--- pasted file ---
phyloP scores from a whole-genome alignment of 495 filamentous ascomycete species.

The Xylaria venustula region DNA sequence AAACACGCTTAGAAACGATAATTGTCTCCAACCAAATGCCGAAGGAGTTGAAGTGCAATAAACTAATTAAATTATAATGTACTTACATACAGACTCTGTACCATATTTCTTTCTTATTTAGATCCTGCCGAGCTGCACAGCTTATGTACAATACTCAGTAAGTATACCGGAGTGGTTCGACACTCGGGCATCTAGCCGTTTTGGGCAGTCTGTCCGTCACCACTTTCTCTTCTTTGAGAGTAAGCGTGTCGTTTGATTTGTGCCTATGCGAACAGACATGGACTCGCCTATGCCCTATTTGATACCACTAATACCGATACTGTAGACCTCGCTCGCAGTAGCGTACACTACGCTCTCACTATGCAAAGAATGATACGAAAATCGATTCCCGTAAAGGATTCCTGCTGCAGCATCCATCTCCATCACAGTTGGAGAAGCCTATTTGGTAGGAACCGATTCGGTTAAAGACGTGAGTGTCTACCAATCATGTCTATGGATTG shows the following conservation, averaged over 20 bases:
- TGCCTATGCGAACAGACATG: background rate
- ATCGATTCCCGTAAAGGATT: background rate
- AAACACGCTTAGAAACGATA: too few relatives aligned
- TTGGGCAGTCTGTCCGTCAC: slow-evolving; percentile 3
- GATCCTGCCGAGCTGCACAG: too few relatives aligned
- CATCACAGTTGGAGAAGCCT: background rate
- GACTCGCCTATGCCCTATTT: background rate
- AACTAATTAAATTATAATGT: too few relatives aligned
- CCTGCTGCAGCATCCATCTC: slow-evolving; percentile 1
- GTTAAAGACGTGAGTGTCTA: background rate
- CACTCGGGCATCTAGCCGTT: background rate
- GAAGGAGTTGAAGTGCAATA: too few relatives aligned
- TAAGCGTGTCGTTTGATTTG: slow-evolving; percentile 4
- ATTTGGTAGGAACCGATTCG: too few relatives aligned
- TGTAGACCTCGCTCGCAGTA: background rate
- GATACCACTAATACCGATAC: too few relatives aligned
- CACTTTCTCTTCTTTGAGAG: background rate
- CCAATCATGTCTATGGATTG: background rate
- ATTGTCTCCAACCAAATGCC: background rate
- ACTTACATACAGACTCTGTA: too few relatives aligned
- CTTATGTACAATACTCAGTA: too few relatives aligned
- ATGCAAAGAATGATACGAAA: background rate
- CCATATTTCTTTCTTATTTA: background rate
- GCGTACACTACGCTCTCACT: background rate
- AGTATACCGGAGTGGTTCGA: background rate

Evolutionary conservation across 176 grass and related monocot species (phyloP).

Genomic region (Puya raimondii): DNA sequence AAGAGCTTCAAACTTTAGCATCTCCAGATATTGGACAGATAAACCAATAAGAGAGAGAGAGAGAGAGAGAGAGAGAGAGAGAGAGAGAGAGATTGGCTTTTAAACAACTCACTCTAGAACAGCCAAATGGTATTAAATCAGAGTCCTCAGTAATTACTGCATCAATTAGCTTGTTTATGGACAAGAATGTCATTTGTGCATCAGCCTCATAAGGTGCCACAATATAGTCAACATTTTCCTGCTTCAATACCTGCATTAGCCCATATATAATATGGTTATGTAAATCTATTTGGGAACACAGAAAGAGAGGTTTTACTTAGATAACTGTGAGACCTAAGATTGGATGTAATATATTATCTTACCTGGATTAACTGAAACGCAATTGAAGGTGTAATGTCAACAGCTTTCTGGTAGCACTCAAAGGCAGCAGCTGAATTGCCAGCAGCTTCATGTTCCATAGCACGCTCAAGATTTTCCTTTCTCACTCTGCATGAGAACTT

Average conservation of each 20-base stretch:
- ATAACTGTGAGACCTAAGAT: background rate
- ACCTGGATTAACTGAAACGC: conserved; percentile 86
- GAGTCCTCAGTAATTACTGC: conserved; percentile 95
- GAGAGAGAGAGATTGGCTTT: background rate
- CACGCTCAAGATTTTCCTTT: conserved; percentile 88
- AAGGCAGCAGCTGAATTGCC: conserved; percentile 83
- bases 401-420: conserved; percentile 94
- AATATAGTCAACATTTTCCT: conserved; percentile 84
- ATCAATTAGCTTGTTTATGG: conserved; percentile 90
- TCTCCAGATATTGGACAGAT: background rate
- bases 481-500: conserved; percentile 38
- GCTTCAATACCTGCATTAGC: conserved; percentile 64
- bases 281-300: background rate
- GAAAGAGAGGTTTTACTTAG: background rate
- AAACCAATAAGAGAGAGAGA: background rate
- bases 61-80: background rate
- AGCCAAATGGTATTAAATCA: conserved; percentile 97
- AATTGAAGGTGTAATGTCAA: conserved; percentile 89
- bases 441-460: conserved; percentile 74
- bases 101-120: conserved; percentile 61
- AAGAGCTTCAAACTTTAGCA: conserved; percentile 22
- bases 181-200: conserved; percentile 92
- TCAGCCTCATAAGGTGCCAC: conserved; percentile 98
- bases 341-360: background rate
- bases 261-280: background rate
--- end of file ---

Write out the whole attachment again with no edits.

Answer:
phyloP scores from a whole-genome alignment of 495 filamentous ascomycete species.

The Xylaria venustula region DNA sequence AAACACGCTTAGAAACGATAATTGTCTCCAACCAAATGCCGAAGGAGTTGAAGTGCAATAAACTAATTAAATTATAATGTACTTACATACAGACTCTGTACCATATTTCTTTCTTATTTAGATCCTGCCGAGCTGCACAGCTTATGTACAATACTCAGTAAGTATACCGGAGTGGTTCGACACTCGGGCATCTAGCCGTTTTGGGCAGTCTGTCCGTCACCACTTTCTCTTCTTTGAGAGTAAGCGTGTCGTTTGATTTGTGCCTATGCGAACAGACATGGACTCGCCTATGCCCTATTTGATACCACTAATACCGATACTGTAGACCTCGCTCGCAGTAGCGTACACTACGCTCTCACTATGCAAAGAATGATACGAAAATCGATTCCCGTAAAGGATTCCTGCTGCAGCATCCATCTCCATCACAGTTGGAGAAGCCTATTTGGTAGGAACCGATTCGGTTAAAGACGTGAGTGTCTACCAATCATGTCTATGGATTG shows the following conservation, averaged over 20 bases:
- TGCCTATGCGAACAGACATG: background rate
- ATCGATTCCCGTAAAGGATT: background rate
- AAACACGCTTAGAAACGATA: too few relatives aligned
- TTGGGCAGTCTGTCCGTCAC: slow-evolving; percentile 3
- GATCCTGCCGAGCTGCACAG: too few relatives aligned
- CATCACAGTTGGAGAAGCCT: background rate
- GACTCGCCTATGCCCTATTT: background rate
- AACTAATTAAATTATAATGT: too few relatives aligned
- CCTGCTGCAGCATCCATCTC: slow-evolving; percentile 1
- GTTAAAGACGTGAGTGTCTA: background rate
- CACTCGGGCATCTAGCCGTT: background rate
- GAAGGAGTTGAAGTGCAATA: too few relatives aligned
- TAAGCGTGTCGTTTGATTTG: slow-evolving; percentile 4
- ATTTGGTAGGAACCGATTCG: too few relatives aligned
- TGTAGACCTCGCTCGCAGTA: background rate
- GATACCACTAATACCGATAC: too few relatives aligned
- CACTTTCTCTTCTTTGAGAG: background rate
- CCAATCATGTCTATGGATTG: background rate
- ATTGTCTCCAACCAAATGCC: background rate
- ACTTACATACAGACTCTGTA: too few relatives aligned
- CTTATGTACAATACTCAGTA: too few relatives aligned
- ATGCAAAGAATGATACGAAA: background rate
- CCATATTTCTTTCTTATTTA: background rate
- GCGTACACTACGCTCTCACT: background rate
- AGTATACCGGAGTGGTTCGA: background rate

Evolutionary conservation across 176 grass and related monocot species (phyloP).

Genomic region (Puya raimondii): DNA sequence AAGAGCTTCAAACTTTAGCATCTCCAGATATTGGACAGATAAACCAATAAGAGAGAGAGAGAGAGAGAGAGAGAGAGAGAGAGAGAGAGAGATTGGCTTTTAAACAACTCACTCTAGAACAGCCAAATGGTATTAAATCAGAGTCCTCAGTAATTACTGCATCAATTAGCTTGTTTATGGACAAGAATGTCATTTGTGCATCAGCCTCATAAGGTGCCACAATATAGTCAACATTTTCCTGCTTCAATACCTGCATTAGCCCATATATAATATGGTTATGTAAATCTATTTGGGAACACAGAAAGAGAGGTTTTACTTAGATAACTGTGAGACCTAAGATTGGATGTAATATATTATCTTACCTGGATTAACTGAAACGCAATTGAAGGTGTAATGTCAACAGCTTTCTGGTAGCACTCAAAGGCAGCAGCTGAATTGCCAGCAGCTTCATGTTCCATAGCACGCTCAAGATTTTCCTTTCTCACTCTGCATGAGAACTT

Average conservation of each 20-base stretch:
- ATAACTGTGAGACCTAAGAT: background rate
- ACCTGGATTAACTGAAACGC: conserved; percentile 86
- GAGTCCTCAGTAATTACTGC: conserved; percentile 95
- GAGAGAGAGAGATTGGCTTT: background rate
- CACGCTCAAGATTTTCCTTT: conserved; percentile 88
- AAGGCAGCAGCTGAATTGCC: conserved; percentile 83
- bases 401-420: conserved; percentile 94
- AATATAGTCAACATTTTCCT: conserved; percentile 84
- ATCAATTAGCTTGTTTATGG: conserved; percentile 90
- TCTCCAGATATTGGACAGAT: background rate
- bases 481-500: conserved; percentile 38
- GCTTCAATACCTGCATTAGC: conserved; percentile 64
- bases 281-300: background rate
- GAAAGAGAGGTTTTACTTAG: background rate
- AAACCAATAAGAGAGAGAGA: background rate
- bases 61-80: background rate
- AGCCAAATGGTATTAAATCA: conserved; percentile 97
- AATTGAAGGTGTAATGTCAA: conserved; percentile 89
- bases 441-460: conserved; percentile 74
- bases 101-120: conserved; percentile 61
- AAGAGCTTCAAACTTTAGCA: conserved; percentile 22
- bases 181-200: conserved; percentile 92
- TCAGCCTCATAAGGTGCCAC: conserved; percentile 98
- bases 341-360: background rate
- bases 261-280: background rate